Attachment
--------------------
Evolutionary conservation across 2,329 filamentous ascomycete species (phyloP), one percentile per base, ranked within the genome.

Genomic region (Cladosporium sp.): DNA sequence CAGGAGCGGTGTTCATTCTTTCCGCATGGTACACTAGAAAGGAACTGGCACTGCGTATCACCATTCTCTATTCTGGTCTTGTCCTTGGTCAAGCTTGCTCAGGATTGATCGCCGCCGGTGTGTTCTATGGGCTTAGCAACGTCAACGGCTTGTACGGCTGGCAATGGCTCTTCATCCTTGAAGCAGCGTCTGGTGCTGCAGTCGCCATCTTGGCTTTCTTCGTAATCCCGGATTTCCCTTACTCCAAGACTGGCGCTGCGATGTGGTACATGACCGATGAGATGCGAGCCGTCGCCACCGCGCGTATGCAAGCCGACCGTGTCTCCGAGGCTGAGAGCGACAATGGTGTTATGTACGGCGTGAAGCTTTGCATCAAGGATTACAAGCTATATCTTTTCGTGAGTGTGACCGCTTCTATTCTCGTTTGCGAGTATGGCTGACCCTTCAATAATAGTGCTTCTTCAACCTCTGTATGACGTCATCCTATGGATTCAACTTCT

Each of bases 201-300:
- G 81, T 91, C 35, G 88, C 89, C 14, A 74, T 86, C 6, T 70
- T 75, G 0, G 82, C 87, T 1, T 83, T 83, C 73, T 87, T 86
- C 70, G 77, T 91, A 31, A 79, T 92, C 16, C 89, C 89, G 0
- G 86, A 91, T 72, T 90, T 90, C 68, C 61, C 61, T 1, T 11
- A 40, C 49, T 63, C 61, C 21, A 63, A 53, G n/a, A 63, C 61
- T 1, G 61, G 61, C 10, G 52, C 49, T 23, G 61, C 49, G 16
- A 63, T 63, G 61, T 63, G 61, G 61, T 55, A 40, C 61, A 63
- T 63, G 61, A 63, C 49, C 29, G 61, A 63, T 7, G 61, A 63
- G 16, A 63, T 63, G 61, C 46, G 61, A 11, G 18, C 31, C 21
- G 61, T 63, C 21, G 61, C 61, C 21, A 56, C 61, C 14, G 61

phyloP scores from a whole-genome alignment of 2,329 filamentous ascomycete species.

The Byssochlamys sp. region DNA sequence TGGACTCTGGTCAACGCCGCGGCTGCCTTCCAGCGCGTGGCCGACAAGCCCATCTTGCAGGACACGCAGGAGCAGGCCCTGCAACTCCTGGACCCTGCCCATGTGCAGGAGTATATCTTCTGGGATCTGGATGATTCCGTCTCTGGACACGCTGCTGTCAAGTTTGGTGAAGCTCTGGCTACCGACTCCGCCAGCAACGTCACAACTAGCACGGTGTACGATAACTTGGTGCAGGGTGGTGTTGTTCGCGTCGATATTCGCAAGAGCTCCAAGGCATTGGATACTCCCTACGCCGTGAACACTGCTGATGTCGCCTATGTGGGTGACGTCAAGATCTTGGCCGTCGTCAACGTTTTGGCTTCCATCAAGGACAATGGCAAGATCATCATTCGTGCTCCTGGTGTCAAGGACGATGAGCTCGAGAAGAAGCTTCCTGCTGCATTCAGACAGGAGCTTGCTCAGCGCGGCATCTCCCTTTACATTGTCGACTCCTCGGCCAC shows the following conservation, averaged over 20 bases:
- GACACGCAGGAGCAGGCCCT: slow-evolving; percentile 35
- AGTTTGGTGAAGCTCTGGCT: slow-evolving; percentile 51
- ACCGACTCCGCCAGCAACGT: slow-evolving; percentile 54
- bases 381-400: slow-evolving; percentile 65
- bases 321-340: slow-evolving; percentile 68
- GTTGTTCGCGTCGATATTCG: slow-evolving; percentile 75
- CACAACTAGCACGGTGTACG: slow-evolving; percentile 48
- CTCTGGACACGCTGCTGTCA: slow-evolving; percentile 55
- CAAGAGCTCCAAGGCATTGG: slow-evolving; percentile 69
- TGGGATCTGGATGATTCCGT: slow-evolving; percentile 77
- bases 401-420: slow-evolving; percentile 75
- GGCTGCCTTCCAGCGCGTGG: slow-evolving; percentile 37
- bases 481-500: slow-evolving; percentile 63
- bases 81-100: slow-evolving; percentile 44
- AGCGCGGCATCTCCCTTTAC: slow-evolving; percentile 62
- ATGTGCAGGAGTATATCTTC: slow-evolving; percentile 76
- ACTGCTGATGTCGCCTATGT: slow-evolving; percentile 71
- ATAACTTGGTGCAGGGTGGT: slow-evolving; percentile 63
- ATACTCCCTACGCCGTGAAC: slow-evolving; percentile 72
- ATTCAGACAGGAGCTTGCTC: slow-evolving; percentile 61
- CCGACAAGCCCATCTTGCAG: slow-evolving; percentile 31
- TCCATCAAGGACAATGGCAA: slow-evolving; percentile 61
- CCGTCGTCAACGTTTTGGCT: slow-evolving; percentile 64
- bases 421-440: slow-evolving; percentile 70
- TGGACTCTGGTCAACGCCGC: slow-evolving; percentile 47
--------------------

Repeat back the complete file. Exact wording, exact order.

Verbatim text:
Evolutionary conservation across 2,329 filamentous ascomycete species (phyloP), one percentile per base, ranked within the genome.

Genomic region (Cladosporium sp.): DNA sequence CAGGAGCGGTGTTCATTCTTTCCGCATGGTACACTAGAAAGGAACTGGCACTGCGTATCACCATTCTCTATTCTGGTCTTGTCCTTGGTCAAGCTTGCTCAGGATTGATCGCCGCCGGTGTGTTCTATGGGCTTAGCAACGTCAACGGCTTGTACGGCTGGCAATGGCTCTTCATCCTTGAAGCAGCGTCTGGTGCTGCAGTCGCCATCTTGGCTTTCTTCGTAATCCCGGATTTCCCTTACTCCAAGACTGGCGCTGCGATGTGGTACATGACCGATGAGATGCGAGCCGTCGCCACCGCGCGTATGCAAGCCGACCGTGTCTCCGAGGCTGAGAGCGACAATGGTGTTATGTACGGCGTGAAGCTTTGCATCAAGGATTACAAGCTATATCTTTTCGTGAGTGTGACCGCTTCTATTCTCGTTTGCGAGTATGGCTGACCCTTCAATAATAGTGCTTCTTCAACCTCTGTATGACGTCATCCTATGGATTCAACTTCT

Each of bases 201-300:
- G 81, T 91, C 35, G 88, C 89, C 14, A 74, T 86, C 6, T 70
- T 75, G 0, G 82, C 87, T 1, T 83, T 83, C 73, T 87, T 86
- C 70, G 77, T 91, A 31, A 79, T 92, C 16, C 89, C 89, G 0
- G 86, A 91, T 72, T 90, T 90, C 68, C 61, C 61, T 1, T 11
- A 40, C 49, T 63, C 61, C 21, A 63, A 53, G n/a, A 63, C 61
- T 1, G 61, G 61, C 10, G 52, C 49, T 23, G 61, C 49, G 16
- A 63, T 63, G 61, T 63, G 61, G 61, T 55, A 40, C 61, A 63
- T 63, G 61, A 63, C 49, C 29, G 61, A 63, T 7, G 61, A 63
- G 16, A 63, T 63, G 61, C 46, G 61, A 11, G 18, C 31, C 21
- G 61, T 63, C 21, G 61, C 61, C 21, A 56, C 61, C 14, G 61

phyloP scores from a whole-genome alignment of 2,329 filamentous ascomycete species.

The Byssochlamys sp. region DNA sequence TGGACTCTGGTCAACGCCGCGGCTGCCTTCCAGCGCGTGGCCGACAAGCCCATCTTGCAGGACACGCAGGAGCAGGCCCTGCAACTCCTGGACCCTGCCCATGTGCAGGAGTATATCTTCTGGGATCTGGATGATTCCGTCTCTGGACACGCTGCTGTCAAGTTTGGTGAAGCTCTGGCTACCGACTCCGCCAGCAACGTCACAACTAGCACGGTGTACGATAACTTGGTGCAGGGTGGTGTTGTTCGCGTCGATATTCGCAAGAGCTCCAAGGCATTGGATACTCCCTACGCCGTGAACACTGCTGATGTCGCCTATGTGGGTGACGTCAAGATCTTGGCCGTCGTCAACGTTTTGGCTTCCATCAAGGACAATGGCAAGATCATCATTCGTGCTCCTGGTGTCAAGGACGATGAGCTCGAGAAGAAGCTTCCTGCTGCATTCAGACAGGAGCTTGCTCAGCGCGGCATCTCCCTTTACATTGTCGACTCCTCGGCCAC shows the following conservation, averaged over 20 bases:
- GACACGCAGGAGCAGGCCCT: slow-evolving; percentile 35
- AGTTTGGTGAAGCTCTGGCT: slow-evolving; percentile 51
- ACCGACTCCGCCAGCAACGT: slow-evolving; percentile 54
- bases 381-400: slow-evolving; percentile 65
- bases 321-340: slow-evolving; percentile 68
- GTTGTTCGCGTCGATATTCG: slow-evolving; percentile 75
- CACAACTAGCACGGTGTACG: slow-evolving; percentile 48
- CTCTGGACACGCTGCTGTCA: slow-evolving; percentile 55
- CAAGAGCTCCAAGGCATTGG: slow-evolving; percentile 69
- TGGGATCTGGATGATTCCGT: slow-evolving; percentile 77
- bases 401-420: slow-evolving; percentile 75
- GGCTGCCTTCCAGCGCGTGG: slow-evolving; percentile 37
- bases 481-500: slow-evolving; percentile 63
- bases 81-100: slow-evolving; percentile 44
- AGCGCGGCATCTCCCTTTAC: slow-evolving; percentile 62
- ATGTGCAGGAGTATATCTTC: slow-evolving; percentile 76
- ACTGCTGATGTCGCCTATGT: slow-evolving; percentile 71
- ATAACTTGGTGCAGGGTGGT: slow-evolving; percentile 63
- ATACTCCCTACGCCGTGAAC: slow-evolving; percentile 72
- ATTCAGACAGGAGCTTGCTC: slow-evolving; percentile 61
- CCGACAAGCCCATCTTGCAG: slow-evolving; percentile 31
- TCCATCAAGGACAATGGCAA: slow-evolving; percentile 61
- CCGTCGTCAACGTTTTGGCT: slow-evolving; percentile 64
- bases 421-440: slow-evolving; percentile 70
- TGGACTCTGGTCAACGCCGC: slow-evolving; percentile 47